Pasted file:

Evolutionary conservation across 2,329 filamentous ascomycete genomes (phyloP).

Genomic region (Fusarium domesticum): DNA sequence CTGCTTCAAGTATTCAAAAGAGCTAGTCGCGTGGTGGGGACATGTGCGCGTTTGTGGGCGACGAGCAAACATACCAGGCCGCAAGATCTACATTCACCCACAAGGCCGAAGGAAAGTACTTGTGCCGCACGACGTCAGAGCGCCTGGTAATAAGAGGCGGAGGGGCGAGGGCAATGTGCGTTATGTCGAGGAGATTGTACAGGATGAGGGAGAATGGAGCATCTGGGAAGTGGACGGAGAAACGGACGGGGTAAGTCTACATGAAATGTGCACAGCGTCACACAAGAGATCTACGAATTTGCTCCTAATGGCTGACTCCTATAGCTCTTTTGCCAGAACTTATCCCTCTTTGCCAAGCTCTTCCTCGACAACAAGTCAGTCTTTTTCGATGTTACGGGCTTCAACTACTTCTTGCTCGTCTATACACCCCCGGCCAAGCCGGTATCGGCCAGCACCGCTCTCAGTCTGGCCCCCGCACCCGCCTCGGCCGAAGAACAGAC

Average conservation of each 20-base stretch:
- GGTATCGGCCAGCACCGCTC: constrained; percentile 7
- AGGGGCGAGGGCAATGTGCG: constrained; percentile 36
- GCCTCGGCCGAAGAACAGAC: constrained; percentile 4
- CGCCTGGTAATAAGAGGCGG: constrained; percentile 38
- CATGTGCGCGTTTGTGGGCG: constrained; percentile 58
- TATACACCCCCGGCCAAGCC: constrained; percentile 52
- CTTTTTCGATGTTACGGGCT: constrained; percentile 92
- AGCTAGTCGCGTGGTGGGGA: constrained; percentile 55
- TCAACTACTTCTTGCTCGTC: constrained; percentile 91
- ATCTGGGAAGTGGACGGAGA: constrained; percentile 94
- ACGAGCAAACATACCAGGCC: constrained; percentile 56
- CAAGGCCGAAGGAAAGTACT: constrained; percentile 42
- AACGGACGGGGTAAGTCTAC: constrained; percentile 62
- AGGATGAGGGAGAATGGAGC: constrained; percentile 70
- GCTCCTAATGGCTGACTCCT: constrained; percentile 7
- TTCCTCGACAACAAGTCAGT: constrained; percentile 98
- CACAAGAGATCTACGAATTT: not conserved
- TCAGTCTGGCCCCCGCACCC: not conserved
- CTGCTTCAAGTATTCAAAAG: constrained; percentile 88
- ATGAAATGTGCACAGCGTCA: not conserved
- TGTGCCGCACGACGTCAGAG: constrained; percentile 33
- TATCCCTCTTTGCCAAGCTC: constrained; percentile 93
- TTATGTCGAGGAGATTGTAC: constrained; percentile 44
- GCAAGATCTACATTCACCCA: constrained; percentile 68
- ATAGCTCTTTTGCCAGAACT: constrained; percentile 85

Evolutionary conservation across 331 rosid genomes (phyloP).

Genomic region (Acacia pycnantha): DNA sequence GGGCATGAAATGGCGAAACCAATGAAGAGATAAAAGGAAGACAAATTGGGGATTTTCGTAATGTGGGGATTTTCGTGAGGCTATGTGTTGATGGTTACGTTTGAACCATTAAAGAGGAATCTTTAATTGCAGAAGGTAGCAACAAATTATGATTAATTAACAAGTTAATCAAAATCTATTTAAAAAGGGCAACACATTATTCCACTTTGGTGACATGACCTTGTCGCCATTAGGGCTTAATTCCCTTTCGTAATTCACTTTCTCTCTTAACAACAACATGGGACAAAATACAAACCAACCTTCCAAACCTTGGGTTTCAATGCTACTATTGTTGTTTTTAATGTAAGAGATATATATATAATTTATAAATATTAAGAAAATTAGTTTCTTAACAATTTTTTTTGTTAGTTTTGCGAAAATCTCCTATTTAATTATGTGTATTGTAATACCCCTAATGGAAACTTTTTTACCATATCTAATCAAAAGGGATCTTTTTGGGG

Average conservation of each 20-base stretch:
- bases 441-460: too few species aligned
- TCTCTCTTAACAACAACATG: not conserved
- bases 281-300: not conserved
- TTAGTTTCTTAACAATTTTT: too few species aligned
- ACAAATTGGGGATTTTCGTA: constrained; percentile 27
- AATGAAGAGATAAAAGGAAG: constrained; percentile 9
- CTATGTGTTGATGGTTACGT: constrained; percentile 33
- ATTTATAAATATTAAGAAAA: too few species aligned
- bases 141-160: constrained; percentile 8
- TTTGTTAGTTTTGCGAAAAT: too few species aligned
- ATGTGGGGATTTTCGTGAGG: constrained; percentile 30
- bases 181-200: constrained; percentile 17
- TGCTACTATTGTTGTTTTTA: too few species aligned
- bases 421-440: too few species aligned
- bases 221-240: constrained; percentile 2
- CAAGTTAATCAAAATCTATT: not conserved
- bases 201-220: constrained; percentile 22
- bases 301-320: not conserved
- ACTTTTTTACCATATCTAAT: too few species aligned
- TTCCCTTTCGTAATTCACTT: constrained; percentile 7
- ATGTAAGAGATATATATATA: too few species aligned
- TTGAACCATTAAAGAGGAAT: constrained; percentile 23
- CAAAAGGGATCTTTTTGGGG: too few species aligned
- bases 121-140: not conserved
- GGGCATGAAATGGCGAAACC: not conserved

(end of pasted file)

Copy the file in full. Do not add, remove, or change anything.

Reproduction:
Evolutionary conservation across 2,329 filamentous ascomycete genomes (phyloP).

Genomic region (Fusarium domesticum): DNA sequence CTGCTTCAAGTATTCAAAAGAGCTAGTCGCGTGGTGGGGACATGTGCGCGTTTGTGGGCGACGAGCAAACATACCAGGCCGCAAGATCTACATTCACCCACAAGGCCGAAGGAAAGTACTTGTGCCGCACGACGTCAGAGCGCCTGGTAATAAGAGGCGGAGGGGCGAGGGCAATGTGCGTTATGTCGAGGAGATTGTACAGGATGAGGGAGAATGGAGCATCTGGGAAGTGGACGGAGAAACGGACGGGGTAAGTCTACATGAAATGTGCACAGCGTCACACAAGAGATCTACGAATTTGCTCCTAATGGCTGACTCCTATAGCTCTTTTGCCAGAACTTATCCCTCTTTGCCAAGCTCTTCCTCGACAACAAGTCAGTCTTTTTCGATGTTACGGGCTTCAACTACTTCTTGCTCGTCTATACACCCCCGGCCAAGCCGGTATCGGCCAGCACCGCTCTCAGTCTGGCCCCCGCACCCGCCTCGGCCGAAGAACAGAC

Average conservation of each 20-base stretch:
- GGTATCGGCCAGCACCGCTC: constrained; percentile 7
- AGGGGCGAGGGCAATGTGCG: constrained; percentile 36
- GCCTCGGCCGAAGAACAGAC: constrained; percentile 4
- CGCCTGGTAATAAGAGGCGG: constrained; percentile 38
- CATGTGCGCGTTTGTGGGCG: constrained; percentile 58
- TATACACCCCCGGCCAAGCC: constrained; percentile 52
- CTTTTTCGATGTTACGGGCT: constrained; percentile 92
- AGCTAGTCGCGTGGTGGGGA: constrained; percentile 55
- TCAACTACTTCTTGCTCGTC: constrained; percentile 91
- ATCTGGGAAGTGGACGGAGA: constrained; percentile 94
- ACGAGCAAACATACCAGGCC: constrained; percentile 56
- CAAGGCCGAAGGAAAGTACT: constrained; percentile 42
- AACGGACGGGGTAAGTCTAC: constrained; percentile 62
- AGGATGAGGGAGAATGGAGC: constrained; percentile 70
- GCTCCTAATGGCTGACTCCT: constrained; percentile 7
- TTCCTCGACAACAAGTCAGT: constrained; percentile 98
- CACAAGAGATCTACGAATTT: not conserved
- TCAGTCTGGCCCCCGCACCC: not conserved
- CTGCTTCAAGTATTCAAAAG: constrained; percentile 88
- ATGAAATGTGCACAGCGTCA: not conserved
- TGTGCCGCACGACGTCAGAG: constrained; percentile 33
- TATCCCTCTTTGCCAAGCTC: constrained; percentile 93
- TTATGTCGAGGAGATTGTAC: constrained; percentile 44
- GCAAGATCTACATTCACCCA: constrained; percentile 68
- ATAGCTCTTTTGCCAGAACT: constrained; percentile 85

Evolutionary conservation across 331 rosid genomes (phyloP).

Genomic region (Acacia pycnantha): DNA sequence GGGCATGAAATGGCGAAACCAATGAAGAGATAAAAGGAAGACAAATTGGGGATTTTCGTAATGTGGGGATTTTCGTGAGGCTATGTGTTGATGGTTACGTTTGAACCATTAAAGAGGAATCTTTAATTGCAGAAGGTAGCAACAAATTATGATTAATTAACAAGTTAATCAAAATCTATTTAAAAAGGGCAACACATTATTCCACTTTGGTGACATGACCTTGTCGCCATTAGGGCTTAATTCCCTTTCGTAATTCACTTTCTCTCTTAACAACAACATGGGACAAAATACAAACCAACCTTCCAAACCTTGGGTTTCAATGCTACTATTGTTGTTTTTAATGTAAGAGATATATATATAATTTATAAATATTAAGAAAATTAGTTTCTTAACAATTTTTTTTGTTAGTTTTGCGAAAATCTCCTATTTAATTATGTGTATTGTAATACCCCTAATGGAAACTTTTTTACCATATCTAATCAAAAGGGATCTTTTTGGGG

Average conservation of each 20-base stretch:
- bases 441-460: too few species aligned
- TCTCTCTTAACAACAACATG: not conserved
- bases 281-300: not conserved
- TTAGTTTCTTAACAATTTTT: too few species aligned
- ACAAATTGGGGATTTTCGTA: constrained; percentile 27
- AATGAAGAGATAAAAGGAAG: constrained; percentile 9
- CTATGTGTTGATGGTTACGT: constrained; percentile 33
- ATTTATAAATATTAAGAAAA: too few species aligned
- bases 141-160: constrained; percentile 8
- TTTGTTAGTTTTGCGAAAAT: too few species aligned
- ATGTGGGGATTTTCGTGAGG: constrained; percentile 30
- bases 181-200: constrained; percentile 17
- TGCTACTATTGTTGTTTTTA: too few species aligned
- bases 421-440: too few species aligned
- bases 221-240: constrained; percentile 2
- CAAGTTAATCAAAATCTATT: not conserved
- bases 201-220: constrained; percentile 22
- bases 301-320: not conserved
- ACTTTTTTACCATATCTAAT: too few species aligned
- TTCCCTTTCGTAATTCACTT: constrained; percentile 7
- ATGTAAGAGATATATATATA: too few species aligned
- TTGAACCATTAAAGAGGAAT: constrained; percentile 23
- CAAAAGGGATCTTTTTGGGG: too few species aligned
- bases 121-140: not conserved
- GGGCATGAAATGGCGAAACC: not conserved